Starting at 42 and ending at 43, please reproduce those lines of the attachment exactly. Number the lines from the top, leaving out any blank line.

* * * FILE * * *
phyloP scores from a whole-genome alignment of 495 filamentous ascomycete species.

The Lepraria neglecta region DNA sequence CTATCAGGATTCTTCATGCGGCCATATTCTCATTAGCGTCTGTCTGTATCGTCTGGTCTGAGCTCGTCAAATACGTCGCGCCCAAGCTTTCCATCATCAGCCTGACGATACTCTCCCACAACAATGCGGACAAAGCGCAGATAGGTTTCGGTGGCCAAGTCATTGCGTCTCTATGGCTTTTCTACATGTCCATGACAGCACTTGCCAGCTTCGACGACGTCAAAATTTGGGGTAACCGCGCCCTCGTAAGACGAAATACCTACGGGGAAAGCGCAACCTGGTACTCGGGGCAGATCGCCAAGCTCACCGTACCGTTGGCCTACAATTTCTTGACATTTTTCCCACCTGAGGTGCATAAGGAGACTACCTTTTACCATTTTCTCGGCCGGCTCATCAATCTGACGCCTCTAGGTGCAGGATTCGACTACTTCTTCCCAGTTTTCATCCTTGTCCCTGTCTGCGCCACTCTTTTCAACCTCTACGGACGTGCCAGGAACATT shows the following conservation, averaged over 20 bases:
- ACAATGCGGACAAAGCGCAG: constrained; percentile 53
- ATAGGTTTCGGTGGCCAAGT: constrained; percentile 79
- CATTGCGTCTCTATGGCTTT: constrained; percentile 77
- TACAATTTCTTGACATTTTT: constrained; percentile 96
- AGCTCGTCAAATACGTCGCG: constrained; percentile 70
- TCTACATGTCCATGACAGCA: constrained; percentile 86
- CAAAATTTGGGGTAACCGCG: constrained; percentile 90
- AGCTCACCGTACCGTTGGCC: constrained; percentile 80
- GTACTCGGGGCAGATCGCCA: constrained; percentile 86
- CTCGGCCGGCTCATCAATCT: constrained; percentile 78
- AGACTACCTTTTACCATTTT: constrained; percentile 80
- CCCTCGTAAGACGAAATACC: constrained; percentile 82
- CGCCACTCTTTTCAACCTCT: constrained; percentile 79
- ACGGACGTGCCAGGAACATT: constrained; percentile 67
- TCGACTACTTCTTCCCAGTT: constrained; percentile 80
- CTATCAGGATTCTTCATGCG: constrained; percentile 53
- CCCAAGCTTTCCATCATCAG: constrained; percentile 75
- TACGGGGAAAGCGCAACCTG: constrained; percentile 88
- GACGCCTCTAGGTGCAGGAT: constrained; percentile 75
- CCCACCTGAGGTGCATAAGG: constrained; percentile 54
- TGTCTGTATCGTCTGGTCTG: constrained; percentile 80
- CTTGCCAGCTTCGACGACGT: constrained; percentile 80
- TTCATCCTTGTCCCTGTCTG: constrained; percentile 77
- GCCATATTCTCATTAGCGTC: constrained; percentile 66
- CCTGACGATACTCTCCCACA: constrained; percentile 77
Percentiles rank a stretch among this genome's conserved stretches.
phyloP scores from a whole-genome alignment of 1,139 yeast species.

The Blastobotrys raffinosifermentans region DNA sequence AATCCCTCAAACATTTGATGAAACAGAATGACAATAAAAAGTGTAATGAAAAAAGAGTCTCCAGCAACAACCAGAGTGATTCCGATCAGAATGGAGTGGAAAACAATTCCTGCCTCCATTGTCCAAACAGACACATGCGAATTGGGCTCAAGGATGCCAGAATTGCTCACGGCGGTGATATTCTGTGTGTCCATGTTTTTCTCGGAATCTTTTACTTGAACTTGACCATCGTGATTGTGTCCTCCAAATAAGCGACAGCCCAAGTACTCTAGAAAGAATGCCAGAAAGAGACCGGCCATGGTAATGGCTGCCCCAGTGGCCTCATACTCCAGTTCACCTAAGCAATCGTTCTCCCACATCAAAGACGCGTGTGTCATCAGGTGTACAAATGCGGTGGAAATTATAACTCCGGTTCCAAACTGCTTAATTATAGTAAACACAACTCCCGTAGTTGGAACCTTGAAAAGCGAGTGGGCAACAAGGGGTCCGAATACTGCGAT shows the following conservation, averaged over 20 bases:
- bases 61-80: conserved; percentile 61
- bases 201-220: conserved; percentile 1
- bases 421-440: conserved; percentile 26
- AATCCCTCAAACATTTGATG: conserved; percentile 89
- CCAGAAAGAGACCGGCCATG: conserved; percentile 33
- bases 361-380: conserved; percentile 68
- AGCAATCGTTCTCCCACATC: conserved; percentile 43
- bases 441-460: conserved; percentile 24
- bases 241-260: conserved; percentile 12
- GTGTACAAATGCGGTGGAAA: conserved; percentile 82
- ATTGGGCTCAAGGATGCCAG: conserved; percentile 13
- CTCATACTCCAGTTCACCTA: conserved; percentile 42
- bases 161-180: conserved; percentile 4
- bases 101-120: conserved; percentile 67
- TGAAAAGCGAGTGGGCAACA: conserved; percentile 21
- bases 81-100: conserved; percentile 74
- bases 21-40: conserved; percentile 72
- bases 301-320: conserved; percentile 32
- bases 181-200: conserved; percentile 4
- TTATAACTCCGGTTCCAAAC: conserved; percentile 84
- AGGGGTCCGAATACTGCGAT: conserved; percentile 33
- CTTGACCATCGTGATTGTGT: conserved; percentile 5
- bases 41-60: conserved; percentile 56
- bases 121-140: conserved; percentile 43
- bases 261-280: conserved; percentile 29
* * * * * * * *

- CTCATACTCCAGTTCACCTA: conserved; percentile 42
- bases 161-180: conserved; percentile 4